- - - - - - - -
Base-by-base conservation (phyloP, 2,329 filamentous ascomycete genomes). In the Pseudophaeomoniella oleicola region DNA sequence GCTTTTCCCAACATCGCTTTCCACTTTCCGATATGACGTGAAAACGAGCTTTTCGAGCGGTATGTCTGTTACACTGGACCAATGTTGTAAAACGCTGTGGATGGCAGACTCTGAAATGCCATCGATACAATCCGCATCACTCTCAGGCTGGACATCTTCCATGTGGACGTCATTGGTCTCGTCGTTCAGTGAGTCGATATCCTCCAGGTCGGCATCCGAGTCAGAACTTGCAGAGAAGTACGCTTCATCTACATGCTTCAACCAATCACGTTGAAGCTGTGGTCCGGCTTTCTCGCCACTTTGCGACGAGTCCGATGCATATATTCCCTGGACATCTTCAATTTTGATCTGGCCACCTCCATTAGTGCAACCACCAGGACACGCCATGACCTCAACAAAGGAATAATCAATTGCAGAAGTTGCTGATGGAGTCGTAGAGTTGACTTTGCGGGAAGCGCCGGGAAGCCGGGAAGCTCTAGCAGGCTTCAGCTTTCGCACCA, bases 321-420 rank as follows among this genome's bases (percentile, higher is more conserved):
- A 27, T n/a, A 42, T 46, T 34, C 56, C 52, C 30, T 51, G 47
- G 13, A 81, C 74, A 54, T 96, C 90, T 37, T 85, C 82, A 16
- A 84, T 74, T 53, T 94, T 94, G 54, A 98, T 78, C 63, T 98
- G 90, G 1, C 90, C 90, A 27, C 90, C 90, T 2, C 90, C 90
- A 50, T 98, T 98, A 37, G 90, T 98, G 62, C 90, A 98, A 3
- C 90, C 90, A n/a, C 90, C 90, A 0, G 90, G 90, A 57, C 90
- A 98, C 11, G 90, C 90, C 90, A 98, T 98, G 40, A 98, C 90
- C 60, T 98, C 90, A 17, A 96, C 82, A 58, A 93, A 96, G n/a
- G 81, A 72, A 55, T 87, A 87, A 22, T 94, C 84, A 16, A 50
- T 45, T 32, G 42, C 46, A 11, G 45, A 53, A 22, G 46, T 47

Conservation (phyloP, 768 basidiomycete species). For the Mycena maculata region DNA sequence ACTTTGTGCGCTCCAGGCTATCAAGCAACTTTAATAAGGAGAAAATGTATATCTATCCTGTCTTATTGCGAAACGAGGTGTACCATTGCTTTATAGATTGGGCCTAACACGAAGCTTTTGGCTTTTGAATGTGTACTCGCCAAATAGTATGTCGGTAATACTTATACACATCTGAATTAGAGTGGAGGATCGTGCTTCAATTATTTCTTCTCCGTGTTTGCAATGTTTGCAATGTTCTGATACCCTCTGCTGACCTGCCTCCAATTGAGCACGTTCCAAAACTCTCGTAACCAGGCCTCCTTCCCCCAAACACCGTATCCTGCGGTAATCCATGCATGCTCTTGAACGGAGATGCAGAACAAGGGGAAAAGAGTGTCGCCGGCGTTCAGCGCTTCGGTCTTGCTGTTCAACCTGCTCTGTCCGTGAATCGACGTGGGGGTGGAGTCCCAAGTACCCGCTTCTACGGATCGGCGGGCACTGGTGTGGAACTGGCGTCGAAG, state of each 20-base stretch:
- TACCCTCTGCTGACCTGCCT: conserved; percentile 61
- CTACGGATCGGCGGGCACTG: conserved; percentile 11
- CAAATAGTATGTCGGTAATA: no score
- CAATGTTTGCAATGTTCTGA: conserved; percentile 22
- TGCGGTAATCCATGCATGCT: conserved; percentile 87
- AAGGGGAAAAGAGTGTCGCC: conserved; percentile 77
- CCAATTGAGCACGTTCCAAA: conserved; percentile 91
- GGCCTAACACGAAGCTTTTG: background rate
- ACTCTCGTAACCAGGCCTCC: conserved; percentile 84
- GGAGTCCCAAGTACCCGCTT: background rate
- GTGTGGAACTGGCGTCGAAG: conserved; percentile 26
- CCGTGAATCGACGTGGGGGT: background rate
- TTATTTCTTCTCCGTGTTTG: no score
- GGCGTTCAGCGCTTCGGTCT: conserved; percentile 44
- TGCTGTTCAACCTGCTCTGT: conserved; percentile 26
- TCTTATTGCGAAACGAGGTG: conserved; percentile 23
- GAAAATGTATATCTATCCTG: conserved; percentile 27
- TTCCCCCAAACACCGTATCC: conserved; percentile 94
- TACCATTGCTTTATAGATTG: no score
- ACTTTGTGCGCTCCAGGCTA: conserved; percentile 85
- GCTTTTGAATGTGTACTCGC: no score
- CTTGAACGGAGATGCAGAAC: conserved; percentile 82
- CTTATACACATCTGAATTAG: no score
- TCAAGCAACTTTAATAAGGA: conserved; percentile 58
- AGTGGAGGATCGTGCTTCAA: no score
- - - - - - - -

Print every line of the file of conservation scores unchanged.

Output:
Base-by-base conservation (phyloP, 2,329 filamentous ascomycete genomes). In the Pseudophaeomoniella oleicola region DNA sequence GCTTTTCCCAACATCGCTTTCCACTTTCCGATATGACGTGAAAACGAGCTTTTCGAGCGGTATGTCTGTTACACTGGACCAATGTTGTAAAACGCTGTGGATGGCAGACTCTGAAATGCCATCGATACAATCCGCATCACTCTCAGGCTGGACATCTTCCATGTGGACGTCATTGGTCTCGTCGTTCAGTGAGTCGATATCCTCCAGGTCGGCATCCGAGTCAGAACTTGCAGAGAAGTACGCTTCATCTACATGCTTCAACCAATCACGTTGAAGCTGTGGTCCGGCTTTCTCGCCACTTTGCGACGAGTCCGATGCATATATTCCCTGGACATCTTCAATTTTGATCTGGCCACCTCCATTAGTGCAACCACCAGGACACGCCATGACCTCAACAAAGGAATAATCAATTGCAGAAGTTGCTGATGGAGTCGTAGAGTTGACTTTGCGGGAAGCGCCGGGAAGCCGGGAAGCTCTAGCAGGCTTCAGCTTTCGCACCA, bases 321-420 rank as follows among this genome's bases (percentile, higher is more conserved):
- A 27, T n/a, A 42, T 46, T 34, C 56, C 52, C 30, T 51, G 47
- G 13, A 81, C 74, A 54, T 96, C 90, T 37, T 85, C 82, A 16
- A 84, T 74, T 53, T 94, T 94, G 54, A 98, T 78, C 63, T 98
- G 90, G 1, C 90, C 90, A 27, C 90, C 90, T 2, C 90, C 90
- A 50, T 98, T 98, A 37, G 90, T 98, G 62, C 90, A 98, A 3
- C 90, C 90, A n/a, C 90, C 90, A 0, G 90, G 90, A 57, C 90
- A 98, C 11, G 90, C 90, C 90, A 98, T 98, G 40, A 98, C 90
- C 60, T 98, C 90, A 17, A 96, C 82, A 58, A 93, A 96, G n/a
- G 81, A 72, A 55, T 87, A 87, A 22, T 94, C 84, A 16, A 50
- T 45, T 32, G 42, C 46, A 11, G 45, A 53, A 22, G 46, T 47

Conservation (phyloP, 768 basidiomycete species). For the Mycena maculata region DNA sequence ACTTTGTGCGCTCCAGGCTATCAAGCAACTTTAATAAGGAGAAAATGTATATCTATCCTGTCTTATTGCGAAACGAGGTGTACCATTGCTTTATAGATTGGGCCTAACACGAAGCTTTTGGCTTTTGAATGTGTACTCGCCAAATAGTATGTCGGTAATACTTATACACATCTGAATTAGAGTGGAGGATCGTGCTTCAATTATTTCTTCTCCGTGTTTGCAATGTTTGCAATGTTCTGATACCCTCTGCTGACCTGCCTCCAATTGAGCACGTTCCAAAACTCTCGTAACCAGGCCTCCTTCCCCCAAACACCGTATCCTGCGGTAATCCATGCATGCTCTTGAACGGAGATGCAGAACAAGGGGAAAAGAGTGTCGCCGGCGTTCAGCGCTTCGGTCTTGCTGTTCAACCTGCTCTGTCCGTGAATCGACGTGGGGGTGGAGTCCCAAGTACCCGCTTCTACGGATCGGCGGGCACTGGTGTGGAACTGGCGTCGAAG, state of each 20-base stretch:
- TACCCTCTGCTGACCTGCCT: conserved; percentile 61
- CTACGGATCGGCGGGCACTG: conserved; percentile 11
- CAAATAGTATGTCGGTAATA: no score
- CAATGTTTGCAATGTTCTGA: conserved; percentile 22
- TGCGGTAATCCATGCATGCT: conserved; percentile 87
- AAGGGGAAAAGAGTGTCGCC: conserved; percentile 77
- CCAATTGAGCACGTTCCAAA: conserved; percentile 91
- GGCCTAACACGAAGCTTTTG: background rate
- ACTCTCGTAACCAGGCCTCC: conserved; percentile 84
- GGAGTCCCAAGTACCCGCTT: background rate
- GTGTGGAACTGGCGTCGAAG: conserved; percentile 26
- CCGTGAATCGACGTGGGGGT: background rate
- TTATTTCTTCTCCGTGTTTG: no score
- GGCGTTCAGCGCTTCGGTCT: conserved; percentile 44
- TGCTGTTCAACCTGCTCTGT: conserved; percentile 26
- TCTTATTGCGAAACGAGGTG: conserved; percentile 23
- GAAAATGTATATCTATCCTG: conserved; percentile 27
- TTCCCCCAAACACCGTATCC: conserved; percentile 94
- TACCATTGCTTTATAGATTG: no score
- ACTTTGTGCGCTCCAGGCTA: conserved; percentile 85
- GCTTTTGAATGTGTACTCGC: no score
- CTTGAACGGAGATGCAGAAC: conserved; percentile 82
- CTTATACACATCTGAATTAG: no score
- TCAAGCAACTTTAATAAGGA: conserved; percentile 58
- AGTGGAGGATCGTGCTTCAA: no score